Those lawmakers would be well-advised to accept Haslam's judgment, which was informed by the state attorney general's opinion and the indignation of thousands of Tennesseans, who perceived that this legislation would be not only merely unjust but also dangerous.
On every level, "ag gag" was a failure.
It sought to protect people who inflict pain and damage needlessly to living creatures — to intimidate witnesses to abuse, thereby making prosecutors' jobs harder. It would have put journalists at risk, even if they were reporting on a crime that had nothing to do with animals, because the bill would have invalidated the state's shield law. And, whether or not its sponsors fully comprehended it, it would have stifled the First Amendment guarantees of freedom of speech and the Fifth Amendment protection against self-incrimination that our country was built upon.
If that were not enough, "ag gag" nearly achieved one other misdeed: The people behind it put the entire farming community in Tennessee in a false light by suggesting all were in lockstep in support of this measure. We submit that those who did support it were misled by a few who had their own reasons for advancing this bill.
The legislation was built upon a lie. There is no need even for a revamped version of this bill to see the light of day, because the stated purpose of the bill, to prevent manipulation of animal owners by animal-rights groups, is a fiction. Just ask the prosecutors in the Jackie McConnell horse-soring case. They will tell you the evidence obtained by the Humane Society of the United States could not have been obtained in any other way.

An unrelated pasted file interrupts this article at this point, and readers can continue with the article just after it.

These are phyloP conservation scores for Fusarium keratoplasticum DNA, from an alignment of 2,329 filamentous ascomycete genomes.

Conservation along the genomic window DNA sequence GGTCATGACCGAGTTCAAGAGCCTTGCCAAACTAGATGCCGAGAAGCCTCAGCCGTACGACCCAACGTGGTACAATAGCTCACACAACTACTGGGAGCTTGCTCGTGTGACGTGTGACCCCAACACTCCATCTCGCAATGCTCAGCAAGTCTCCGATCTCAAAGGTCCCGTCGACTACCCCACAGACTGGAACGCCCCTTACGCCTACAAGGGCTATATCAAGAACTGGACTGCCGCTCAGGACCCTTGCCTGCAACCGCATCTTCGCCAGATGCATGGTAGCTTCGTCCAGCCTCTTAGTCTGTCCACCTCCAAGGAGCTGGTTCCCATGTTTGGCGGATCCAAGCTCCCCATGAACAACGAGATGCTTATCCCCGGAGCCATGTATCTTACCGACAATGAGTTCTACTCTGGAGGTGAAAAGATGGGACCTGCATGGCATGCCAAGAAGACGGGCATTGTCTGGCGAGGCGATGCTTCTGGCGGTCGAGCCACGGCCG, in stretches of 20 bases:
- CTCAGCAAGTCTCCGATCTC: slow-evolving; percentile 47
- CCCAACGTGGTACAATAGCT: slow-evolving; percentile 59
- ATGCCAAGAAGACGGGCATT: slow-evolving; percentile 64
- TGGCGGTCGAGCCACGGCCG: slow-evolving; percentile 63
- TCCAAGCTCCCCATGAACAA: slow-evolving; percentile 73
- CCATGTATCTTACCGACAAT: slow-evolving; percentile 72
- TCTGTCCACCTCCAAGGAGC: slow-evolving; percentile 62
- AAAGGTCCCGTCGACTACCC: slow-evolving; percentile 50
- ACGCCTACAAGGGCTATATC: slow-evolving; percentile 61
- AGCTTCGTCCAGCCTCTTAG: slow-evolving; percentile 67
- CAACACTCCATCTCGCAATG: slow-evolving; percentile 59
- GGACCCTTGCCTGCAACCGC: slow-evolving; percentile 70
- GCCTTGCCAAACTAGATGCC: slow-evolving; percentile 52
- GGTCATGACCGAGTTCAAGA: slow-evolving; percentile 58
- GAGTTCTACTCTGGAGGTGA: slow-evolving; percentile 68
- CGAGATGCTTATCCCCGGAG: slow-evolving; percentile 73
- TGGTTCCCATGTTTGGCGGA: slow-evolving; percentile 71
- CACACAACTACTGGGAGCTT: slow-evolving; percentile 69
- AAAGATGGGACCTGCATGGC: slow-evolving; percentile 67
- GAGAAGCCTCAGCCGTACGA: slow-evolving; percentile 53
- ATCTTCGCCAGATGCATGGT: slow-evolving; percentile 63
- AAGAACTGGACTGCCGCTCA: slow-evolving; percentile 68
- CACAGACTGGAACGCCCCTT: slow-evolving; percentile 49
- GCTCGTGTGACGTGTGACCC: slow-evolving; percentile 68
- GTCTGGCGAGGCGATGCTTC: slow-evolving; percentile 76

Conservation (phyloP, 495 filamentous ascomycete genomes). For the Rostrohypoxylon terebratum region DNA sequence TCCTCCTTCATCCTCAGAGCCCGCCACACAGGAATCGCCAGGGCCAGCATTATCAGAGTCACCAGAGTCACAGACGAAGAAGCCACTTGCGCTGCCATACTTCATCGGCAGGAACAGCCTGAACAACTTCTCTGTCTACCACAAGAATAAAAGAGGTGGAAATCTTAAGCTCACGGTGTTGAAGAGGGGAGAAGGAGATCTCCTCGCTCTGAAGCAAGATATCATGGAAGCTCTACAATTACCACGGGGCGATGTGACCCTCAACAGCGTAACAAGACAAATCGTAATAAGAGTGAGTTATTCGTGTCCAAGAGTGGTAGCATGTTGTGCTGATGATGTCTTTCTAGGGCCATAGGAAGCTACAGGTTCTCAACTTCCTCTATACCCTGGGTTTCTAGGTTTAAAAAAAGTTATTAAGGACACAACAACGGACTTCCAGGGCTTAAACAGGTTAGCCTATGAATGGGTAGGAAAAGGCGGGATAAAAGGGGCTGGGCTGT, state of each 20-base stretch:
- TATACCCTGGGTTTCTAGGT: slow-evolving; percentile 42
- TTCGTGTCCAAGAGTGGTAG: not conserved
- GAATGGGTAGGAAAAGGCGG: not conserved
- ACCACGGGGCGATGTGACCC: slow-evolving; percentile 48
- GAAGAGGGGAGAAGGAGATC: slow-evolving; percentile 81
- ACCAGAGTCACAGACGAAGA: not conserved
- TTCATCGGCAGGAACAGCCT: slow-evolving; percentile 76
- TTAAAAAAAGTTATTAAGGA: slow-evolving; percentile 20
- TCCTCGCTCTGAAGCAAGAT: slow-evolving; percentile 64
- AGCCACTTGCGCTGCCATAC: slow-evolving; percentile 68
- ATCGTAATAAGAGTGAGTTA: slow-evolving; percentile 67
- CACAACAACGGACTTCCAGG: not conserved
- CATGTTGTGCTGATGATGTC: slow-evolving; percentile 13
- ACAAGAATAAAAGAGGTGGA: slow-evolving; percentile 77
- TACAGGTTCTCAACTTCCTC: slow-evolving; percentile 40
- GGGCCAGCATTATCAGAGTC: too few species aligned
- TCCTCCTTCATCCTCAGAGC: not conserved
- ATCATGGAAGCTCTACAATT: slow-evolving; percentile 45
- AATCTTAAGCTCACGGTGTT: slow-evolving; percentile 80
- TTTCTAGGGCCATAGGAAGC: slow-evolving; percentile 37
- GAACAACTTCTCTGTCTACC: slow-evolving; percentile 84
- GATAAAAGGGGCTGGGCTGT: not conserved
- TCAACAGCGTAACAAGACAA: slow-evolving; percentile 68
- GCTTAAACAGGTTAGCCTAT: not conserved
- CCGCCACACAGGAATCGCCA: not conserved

Animal abusers do not advertise their wrongdoing, but the abuse must be stopped.
The Paris (Tenn.) Post-Intelligencer on veto invites lawmakers to build a better law:
In vetoing the animal cruelty bill, Gov. Bill Haslam took pains not to take sides in a controversy between agriculture and humane interests.
Instead, he focused on legal and constitutional grounds.
He pointed to the state attorney general's report that the measure was constitutionally suspect, and that it would in effect repeal parts of some laws already on the books.
King Solomon couldn't have done better.
The law would have required anyone with evidence of acts of animal cruelty to turn their evidence over to law enforcement within 48 hours. That was widely seen as an effort to gag investigations by the Humane Society and similar groups.
Haslam pointed to concerns by farm interests that the law should be even-handed, not an open invitation to anyone who sees livestock farming as inherently cruel.
A better law is needed, the governor said, and sponsors of the vetoed legislation agreed.
A foundation already has been laid by the opinion of Attorney General Robert Cooper, who said a model can be found in laws requiring witnesses to report abuse of children or adults.
Those laws describe which officials must be informed, grant witnesses confidentiality and immunity for reporting, and require the same steps regardless of whether witnesses plan to publish what they have seen.
The vetoed bill had barely squeaked through the legislature. We can hope for a measure next year that will have broad support.